Where did it all go wrong for Infiniti? US sales are down by more than 40 per cent to just 21,805 cars and SUVs for the year to the end of June. And this, remember, is the luxury division’s number one market.
Even though there has been a local manufacturing JV with Dongfeng for some years, Infiniti has failed to gain traction in China. During the first half of 2022, sales amounted to just 641 units. Lexus, which relies solely on imports, retailed 87,103 vehicles (mainly the ES and RX) during the same six-month period.
Nissan’s official line continues to be that it’s committed to China but you do wonder how much more pain the company can take. Especially when the brand itself also needs a reset with a long-needed move to EVs facing delay after delay.
Of course there are supply issues at work yet Infiniti was in trouble years ago, the obvious problem being a legacy of under-investment. Look at its best selling sedan, for instance, the Q50 being now nine years old. This car’s replacement clearly needs to be electric – or electrified at least – and launched this year. That won’t happen though.
There is at least some good news, with the QX60, an SUV that arrived in 2021, being a good performer in the US. This demonstrates that the brand isn’t badly damaged; it’s just needs new models as well as more fuel efficient engines and electric options.
Hopefully Nissan won’t make its dealers wait until the QX60’s mid-cycle refresh – likely for the 2026 model year – until a QX60 EV arrives, or even a Q50 REEV.
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One size down, the replacement for the QX50 might be the electric Infiniti which Nissan Motor America stated in February that it would build in Mississippi from 2025. This vehicle will share a platform and other major components with a similarly sized Nissan, also to be made at the Canton plant.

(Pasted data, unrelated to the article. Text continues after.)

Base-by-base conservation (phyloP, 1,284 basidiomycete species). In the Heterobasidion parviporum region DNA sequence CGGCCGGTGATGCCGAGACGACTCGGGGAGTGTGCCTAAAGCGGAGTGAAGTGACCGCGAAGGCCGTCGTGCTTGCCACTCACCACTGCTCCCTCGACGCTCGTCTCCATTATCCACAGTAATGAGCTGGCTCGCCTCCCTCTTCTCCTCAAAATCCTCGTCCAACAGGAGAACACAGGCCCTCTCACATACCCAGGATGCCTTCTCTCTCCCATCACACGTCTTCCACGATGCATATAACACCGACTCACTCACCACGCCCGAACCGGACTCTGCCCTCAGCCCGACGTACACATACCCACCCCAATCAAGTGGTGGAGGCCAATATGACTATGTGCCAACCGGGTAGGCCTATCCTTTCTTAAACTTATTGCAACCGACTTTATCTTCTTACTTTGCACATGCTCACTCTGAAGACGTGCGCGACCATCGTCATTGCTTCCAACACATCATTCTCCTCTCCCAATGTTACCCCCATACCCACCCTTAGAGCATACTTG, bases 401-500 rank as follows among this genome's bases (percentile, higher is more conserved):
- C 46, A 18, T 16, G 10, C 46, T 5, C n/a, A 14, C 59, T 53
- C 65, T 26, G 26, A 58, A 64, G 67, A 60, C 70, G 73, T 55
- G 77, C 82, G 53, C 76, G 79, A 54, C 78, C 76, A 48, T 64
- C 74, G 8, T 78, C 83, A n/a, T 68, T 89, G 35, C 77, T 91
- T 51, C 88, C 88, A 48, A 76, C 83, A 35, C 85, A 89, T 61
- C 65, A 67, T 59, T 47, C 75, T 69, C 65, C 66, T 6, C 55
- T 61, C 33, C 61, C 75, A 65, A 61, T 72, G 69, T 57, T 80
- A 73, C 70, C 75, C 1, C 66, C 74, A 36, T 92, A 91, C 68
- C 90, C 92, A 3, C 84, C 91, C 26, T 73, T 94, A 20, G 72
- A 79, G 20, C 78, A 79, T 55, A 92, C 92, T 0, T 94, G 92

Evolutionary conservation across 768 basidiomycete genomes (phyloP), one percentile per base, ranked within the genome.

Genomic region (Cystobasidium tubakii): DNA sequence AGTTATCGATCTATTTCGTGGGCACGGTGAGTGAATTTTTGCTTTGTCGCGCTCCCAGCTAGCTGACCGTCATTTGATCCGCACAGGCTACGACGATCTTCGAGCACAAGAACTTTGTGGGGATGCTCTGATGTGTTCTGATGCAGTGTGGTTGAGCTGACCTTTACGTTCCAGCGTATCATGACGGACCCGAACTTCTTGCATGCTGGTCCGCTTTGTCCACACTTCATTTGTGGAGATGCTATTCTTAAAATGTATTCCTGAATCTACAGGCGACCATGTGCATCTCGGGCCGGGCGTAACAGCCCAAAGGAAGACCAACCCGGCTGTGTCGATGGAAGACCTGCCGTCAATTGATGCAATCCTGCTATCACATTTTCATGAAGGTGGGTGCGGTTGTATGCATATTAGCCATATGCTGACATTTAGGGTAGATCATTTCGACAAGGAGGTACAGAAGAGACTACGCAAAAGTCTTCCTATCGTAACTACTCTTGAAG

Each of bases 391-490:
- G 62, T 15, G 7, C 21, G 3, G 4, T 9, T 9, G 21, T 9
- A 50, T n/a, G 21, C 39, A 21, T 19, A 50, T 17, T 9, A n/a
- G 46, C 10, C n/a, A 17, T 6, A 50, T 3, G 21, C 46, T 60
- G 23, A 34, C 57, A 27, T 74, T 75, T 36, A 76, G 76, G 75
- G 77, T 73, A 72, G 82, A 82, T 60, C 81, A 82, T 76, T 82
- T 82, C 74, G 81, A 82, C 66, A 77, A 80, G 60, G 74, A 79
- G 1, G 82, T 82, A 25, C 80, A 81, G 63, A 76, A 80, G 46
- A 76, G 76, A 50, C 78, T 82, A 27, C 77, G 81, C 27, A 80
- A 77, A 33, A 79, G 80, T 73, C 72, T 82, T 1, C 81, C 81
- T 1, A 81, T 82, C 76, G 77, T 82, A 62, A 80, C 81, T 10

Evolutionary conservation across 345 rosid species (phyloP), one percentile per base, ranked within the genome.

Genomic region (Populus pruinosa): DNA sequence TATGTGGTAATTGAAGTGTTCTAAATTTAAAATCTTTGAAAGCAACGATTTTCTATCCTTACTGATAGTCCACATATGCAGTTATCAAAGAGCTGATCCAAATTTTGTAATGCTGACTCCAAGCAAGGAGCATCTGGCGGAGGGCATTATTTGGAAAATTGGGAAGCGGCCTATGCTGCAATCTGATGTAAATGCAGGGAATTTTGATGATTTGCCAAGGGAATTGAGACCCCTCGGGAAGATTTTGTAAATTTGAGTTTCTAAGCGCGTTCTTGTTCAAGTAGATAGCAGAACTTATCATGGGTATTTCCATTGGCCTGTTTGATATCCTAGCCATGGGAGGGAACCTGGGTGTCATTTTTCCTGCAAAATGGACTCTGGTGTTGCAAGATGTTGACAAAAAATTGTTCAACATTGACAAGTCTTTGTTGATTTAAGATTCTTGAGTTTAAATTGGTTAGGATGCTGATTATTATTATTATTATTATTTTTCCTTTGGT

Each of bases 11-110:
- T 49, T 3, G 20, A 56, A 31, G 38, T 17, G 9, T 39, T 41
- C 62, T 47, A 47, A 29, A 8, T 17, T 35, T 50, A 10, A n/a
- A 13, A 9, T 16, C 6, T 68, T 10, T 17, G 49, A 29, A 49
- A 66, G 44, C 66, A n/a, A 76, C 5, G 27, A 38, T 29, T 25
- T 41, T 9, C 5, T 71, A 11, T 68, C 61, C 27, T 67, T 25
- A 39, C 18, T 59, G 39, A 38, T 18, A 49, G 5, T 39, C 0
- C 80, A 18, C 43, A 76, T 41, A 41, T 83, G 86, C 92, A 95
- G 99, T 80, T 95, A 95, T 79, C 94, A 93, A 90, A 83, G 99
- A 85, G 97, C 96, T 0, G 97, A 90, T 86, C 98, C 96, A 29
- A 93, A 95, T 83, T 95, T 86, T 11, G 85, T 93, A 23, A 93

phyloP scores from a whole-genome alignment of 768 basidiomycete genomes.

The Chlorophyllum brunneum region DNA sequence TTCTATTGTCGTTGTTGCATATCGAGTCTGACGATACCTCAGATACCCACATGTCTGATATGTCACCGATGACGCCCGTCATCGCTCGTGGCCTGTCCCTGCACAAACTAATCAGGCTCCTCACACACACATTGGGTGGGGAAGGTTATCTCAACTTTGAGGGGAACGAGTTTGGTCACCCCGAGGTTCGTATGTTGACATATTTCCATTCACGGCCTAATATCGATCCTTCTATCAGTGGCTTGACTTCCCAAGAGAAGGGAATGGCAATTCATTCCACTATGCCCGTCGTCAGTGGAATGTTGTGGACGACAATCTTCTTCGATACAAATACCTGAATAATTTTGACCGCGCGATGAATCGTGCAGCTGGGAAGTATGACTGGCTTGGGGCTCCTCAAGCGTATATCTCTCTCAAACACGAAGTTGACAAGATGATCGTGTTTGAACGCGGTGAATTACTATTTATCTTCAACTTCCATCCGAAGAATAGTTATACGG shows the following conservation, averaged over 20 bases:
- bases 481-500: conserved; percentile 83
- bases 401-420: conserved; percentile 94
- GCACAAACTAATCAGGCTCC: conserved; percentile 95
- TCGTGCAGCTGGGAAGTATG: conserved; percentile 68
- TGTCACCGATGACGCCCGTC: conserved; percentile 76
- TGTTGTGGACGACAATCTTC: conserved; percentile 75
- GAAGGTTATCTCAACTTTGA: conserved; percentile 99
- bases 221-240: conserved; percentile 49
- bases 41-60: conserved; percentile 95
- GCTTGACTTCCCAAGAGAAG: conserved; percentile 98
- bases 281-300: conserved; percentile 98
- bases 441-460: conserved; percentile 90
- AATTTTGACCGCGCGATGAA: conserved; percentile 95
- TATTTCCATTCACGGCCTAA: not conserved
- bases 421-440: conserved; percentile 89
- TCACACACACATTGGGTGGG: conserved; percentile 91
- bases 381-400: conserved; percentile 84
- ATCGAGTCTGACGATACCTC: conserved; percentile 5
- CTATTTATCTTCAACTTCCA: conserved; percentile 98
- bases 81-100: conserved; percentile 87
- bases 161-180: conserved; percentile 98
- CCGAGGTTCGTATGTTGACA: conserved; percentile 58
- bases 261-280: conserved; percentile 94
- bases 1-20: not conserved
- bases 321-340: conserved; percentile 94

The big QX80, a ladder frame chassis 4×4, must be a handsome earner for the division, pricing being high, volume good and development costs paid off long ago. Now more than a dozen years old, it’s up for replacement not in 2022 but (possibly) next year. There are however whispers that the launch might not happen until 2024.
The brand’s biggest SUV should carry over its 5.6-litre V8 although Nissan’s VC-Turbo engine might also be available. This huge, up to eight-seater vehicle will be sold mostly in North America, Australia, certain Gulf States and Russia.
For details of other models’ life cycles and scheduled replacement dates, see the link to PLDB at the end of this report.
If Nissan’s premium marque hasn’t fared well in the world’s largest new car market, the same cannot be said of the company’s special JV brand for China.
Venucia started life as a series of old-tech models but that era is over so Nissan and Dongfeng are investing in the division’s future with – no surprises here – a new emphasis on electrification.
The partners cannot have failed to notice that Venucia’s best seller of 2022 is the D60, which on the face of it, seems puzzling. Now more than four years old, the 4.8 m long sedan accounts for almost half of the brand’s 44,405 retail sales in H1.
The D60, a fairly ordinary model, albeit one that’s priced attractively, also happens to be the only Venucia available in EV form. The car has a 58 kWh battery pack, and the maximum range is claimed to be 481 km (NEDC). Its successor should arrive in 2024.
The next D60 EV should be equipped with the range-extending electric powertrain of the Nissan Sylphy. This consists of a 100 kW and 300 Nm motor supplemented by a 1.2-litre three-cylinder petrol engine. This never drives the wheels, acting solely as a back-up power unit.
As for other models, the T60 and Star (see PLDB for each) have been far less successful in 2022. Still, each has a few years of production remaining. That’s not the case for the T90, introduced in December 2016. This crossover, which has strong links to the Nissan Murano, is soon to be discontinued.
Whether or not Venucia will ever return to the huge volume of its early years remains to be seen. At the moment, Dongfeng and Nissan are planning something of a reset following almost four years of control solely by the Chinese OEM. With Nissan Motor back on board, that will mean an array of new models from 2023 onwards underpinned by R-N-M Alliance platforms.
Reports for many other manufacturers’ future models are grouped in the OEM product strategy summaries section of Just Auto.
Future platform intelligence
More detail on past, current and forthcoming models can be found in PLDB, the future vehicles database which is part of GlobalData’s Automotive Intelligence Center.
This report is the fifth in a series for the Renault-Nissan Alliance’s divisions and brands. First came a feature on Renault, followed by Alpine, Dacia and Mitsubishi. Nissan will be the subject of the final installment.